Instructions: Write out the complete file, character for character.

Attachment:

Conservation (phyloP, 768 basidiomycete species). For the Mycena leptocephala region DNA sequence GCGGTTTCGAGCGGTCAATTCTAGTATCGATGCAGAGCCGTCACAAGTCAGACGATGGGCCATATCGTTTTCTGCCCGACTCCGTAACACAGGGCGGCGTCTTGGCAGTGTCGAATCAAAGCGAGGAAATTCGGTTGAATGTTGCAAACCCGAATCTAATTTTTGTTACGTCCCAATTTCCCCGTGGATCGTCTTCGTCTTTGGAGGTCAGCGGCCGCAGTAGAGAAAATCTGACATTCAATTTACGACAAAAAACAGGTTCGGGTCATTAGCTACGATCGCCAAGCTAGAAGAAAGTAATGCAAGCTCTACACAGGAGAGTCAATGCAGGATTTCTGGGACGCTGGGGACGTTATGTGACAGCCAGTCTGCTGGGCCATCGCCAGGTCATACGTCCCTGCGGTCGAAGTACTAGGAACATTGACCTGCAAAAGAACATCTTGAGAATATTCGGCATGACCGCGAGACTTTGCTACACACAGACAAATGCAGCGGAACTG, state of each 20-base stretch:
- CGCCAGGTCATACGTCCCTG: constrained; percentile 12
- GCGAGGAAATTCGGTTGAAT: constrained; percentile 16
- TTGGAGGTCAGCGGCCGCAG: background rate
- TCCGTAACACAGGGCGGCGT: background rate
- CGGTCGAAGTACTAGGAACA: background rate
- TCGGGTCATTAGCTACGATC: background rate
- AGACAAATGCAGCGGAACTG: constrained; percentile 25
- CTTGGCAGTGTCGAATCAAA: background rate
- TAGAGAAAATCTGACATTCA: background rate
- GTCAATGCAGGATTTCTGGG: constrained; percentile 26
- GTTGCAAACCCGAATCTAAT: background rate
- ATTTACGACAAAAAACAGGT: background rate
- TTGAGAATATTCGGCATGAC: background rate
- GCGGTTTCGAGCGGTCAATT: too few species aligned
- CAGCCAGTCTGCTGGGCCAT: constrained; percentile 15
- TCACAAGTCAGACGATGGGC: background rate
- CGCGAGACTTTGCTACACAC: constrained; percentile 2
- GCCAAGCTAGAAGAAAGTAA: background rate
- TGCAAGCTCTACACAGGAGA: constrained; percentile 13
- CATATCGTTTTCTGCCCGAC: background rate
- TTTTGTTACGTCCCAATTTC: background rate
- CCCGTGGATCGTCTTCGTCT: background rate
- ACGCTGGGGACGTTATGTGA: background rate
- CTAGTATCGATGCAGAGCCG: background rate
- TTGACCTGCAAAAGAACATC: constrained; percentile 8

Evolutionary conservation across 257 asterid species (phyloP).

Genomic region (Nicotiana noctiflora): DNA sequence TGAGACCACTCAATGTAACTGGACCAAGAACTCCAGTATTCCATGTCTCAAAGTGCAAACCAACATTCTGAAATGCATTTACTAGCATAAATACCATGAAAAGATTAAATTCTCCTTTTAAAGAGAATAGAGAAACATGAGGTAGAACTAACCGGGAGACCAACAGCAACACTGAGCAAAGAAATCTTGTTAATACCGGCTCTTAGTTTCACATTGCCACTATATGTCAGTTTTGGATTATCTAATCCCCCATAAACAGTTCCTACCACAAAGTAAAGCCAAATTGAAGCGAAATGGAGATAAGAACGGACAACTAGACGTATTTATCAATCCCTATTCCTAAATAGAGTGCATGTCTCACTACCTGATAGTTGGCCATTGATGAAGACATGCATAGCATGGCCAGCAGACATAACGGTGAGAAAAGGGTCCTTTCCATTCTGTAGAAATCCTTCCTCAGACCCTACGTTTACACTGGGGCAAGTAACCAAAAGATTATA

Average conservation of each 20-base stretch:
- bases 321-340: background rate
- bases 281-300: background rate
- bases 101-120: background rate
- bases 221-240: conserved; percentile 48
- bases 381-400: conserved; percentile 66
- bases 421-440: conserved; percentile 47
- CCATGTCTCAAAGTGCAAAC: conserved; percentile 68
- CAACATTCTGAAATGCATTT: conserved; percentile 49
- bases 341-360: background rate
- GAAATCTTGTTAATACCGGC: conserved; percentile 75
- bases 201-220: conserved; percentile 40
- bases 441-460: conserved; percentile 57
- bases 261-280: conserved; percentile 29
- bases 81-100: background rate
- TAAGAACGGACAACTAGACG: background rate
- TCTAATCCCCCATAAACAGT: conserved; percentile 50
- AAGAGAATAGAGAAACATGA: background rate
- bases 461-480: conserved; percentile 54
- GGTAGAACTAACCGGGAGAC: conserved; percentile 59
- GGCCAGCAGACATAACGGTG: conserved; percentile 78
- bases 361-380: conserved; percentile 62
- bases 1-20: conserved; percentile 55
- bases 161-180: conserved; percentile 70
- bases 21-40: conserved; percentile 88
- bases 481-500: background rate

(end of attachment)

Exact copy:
Conservation (phyloP, 768 basidiomycete species). For the Mycena leptocephala region DNA sequence GCGGTTTCGAGCGGTCAATTCTAGTATCGATGCAGAGCCGTCACAAGTCAGACGATGGGCCATATCGTTTTCTGCCCGACTCCGTAACACAGGGCGGCGTCTTGGCAGTGTCGAATCAAAGCGAGGAAATTCGGTTGAATGTTGCAAACCCGAATCTAATTTTTGTTACGTCCCAATTTCCCCGTGGATCGTCTTCGTCTTTGGAGGTCAGCGGCCGCAGTAGAGAAAATCTGACATTCAATTTACGACAAAAAACAGGTTCGGGTCATTAGCTACGATCGCCAAGCTAGAAGAAAGTAATGCAAGCTCTACACAGGAGAGTCAATGCAGGATTTCTGGGACGCTGGGGACGTTATGTGACAGCCAGTCTGCTGGGCCATCGCCAGGTCATACGTCCCTGCGGTCGAAGTACTAGGAACATTGACCTGCAAAAGAACATCTTGAGAATATTCGGCATGACCGCGAGACTTTGCTACACACAGACAAATGCAGCGGAACTG, state of each 20-base stretch:
- CGCCAGGTCATACGTCCCTG: constrained; percentile 12
- GCGAGGAAATTCGGTTGAAT: constrained; percentile 16
- TTGGAGGTCAGCGGCCGCAG: background rate
- TCCGTAACACAGGGCGGCGT: background rate
- CGGTCGAAGTACTAGGAACA: background rate
- TCGGGTCATTAGCTACGATC: background rate
- AGACAAATGCAGCGGAACTG: constrained; percentile 25
- CTTGGCAGTGTCGAATCAAA: background rate
- TAGAGAAAATCTGACATTCA: background rate
- GTCAATGCAGGATTTCTGGG: constrained; percentile 26
- GTTGCAAACCCGAATCTAAT: background rate
- ATTTACGACAAAAAACAGGT: background rate
- TTGAGAATATTCGGCATGAC: background rate
- GCGGTTTCGAGCGGTCAATT: too few species aligned
- CAGCCAGTCTGCTGGGCCAT: constrained; percentile 15
- TCACAAGTCAGACGATGGGC: background rate
- CGCGAGACTTTGCTACACAC: constrained; percentile 2
- GCCAAGCTAGAAGAAAGTAA: background rate
- TGCAAGCTCTACACAGGAGA: constrained; percentile 13
- CATATCGTTTTCTGCCCGAC: background rate
- TTTTGTTACGTCCCAATTTC: background rate
- CCCGTGGATCGTCTTCGTCT: background rate
- ACGCTGGGGACGTTATGTGA: background rate
- CTAGTATCGATGCAGAGCCG: background rate
- TTGACCTGCAAAAGAACATC: constrained; percentile 8

Evolutionary conservation across 257 asterid species (phyloP).

Genomic region (Nicotiana noctiflora): DNA sequence TGAGACCACTCAATGTAACTGGACCAAGAACTCCAGTATTCCATGTCTCAAAGTGCAAACCAACATTCTGAAATGCATTTACTAGCATAAATACCATGAAAAGATTAAATTCTCCTTTTAAAGAGAATAGAGAAACATGAGGTAGAACTAACCGGGAGACCAACAGCAACACTGAGCAAAGAAATCTTGTTAATACCGGCTCTTAGTTTCACATTGCCACTATATGTCAGTTTTGGATTATCTAATCCCCCATAAACAGTTCCTACCACAAAGTAAAGCCAAATTGAAGCGAAATGGAGATAAGAACGGACAACTAGACGTATTTATCAATCCCTATTCCTAAATAGAGTGCATGTCTCACTACCTGATAGTTGGCCATTGATGAAGACATGCATAGCATGGCCAGCAGACATAACGGTGAGAAAAGGGTCCTTTCCATTCTGTAGAAATCCTTCCTCAGACCCTACGTTTACACTGGGGCAAGTAACCAAAAGATTATA

Average conservation of each 20-base stretch:
- bases 321-340: background rate
- bases 281-300: background rate
- bases 101-120: background rate
- bases 221-240: conserved; percentile 48
- bases 381-400: conserved; percentile 66
- bases 421-440: conserved; percentile 47
- CCATGTCTCAAAGTGCAAAC: conserved; percentile 68
- CAACATTCTGAAATGCATTT: conserved; percentile 49
- bases 341-360: background rate
- GAAATCTTGTTAATACCGGC: conserved; percentile 75
- bases 201-220: conserved; percentile 40
- bases 441-460: conserved; percentile 57
- bases 261-280: conserved; percentile 29
- bases 81-100: background rate
- TAAGAACGGACAACTAGACG: background rate
- TCTAATCCCCCATAAACAGT: conserved; percentile 50
- AAGAGAATAGAGAAACATGA: background rate
- bases 461-480: conserved; percentile 54
- GGTAGAACTAACCGGGAGAC: conserved; percentile 59
- GGCCAGCAGACATAACGGTG: conserved; percentile 78
- bases 361-380: conserved; percentile 62
- bases 1-20: conserved; percentile 55
- bases 161-180: conserved; percentile 70
- bases 21-40: conserved; percentile 88
- bases 481-500: background rate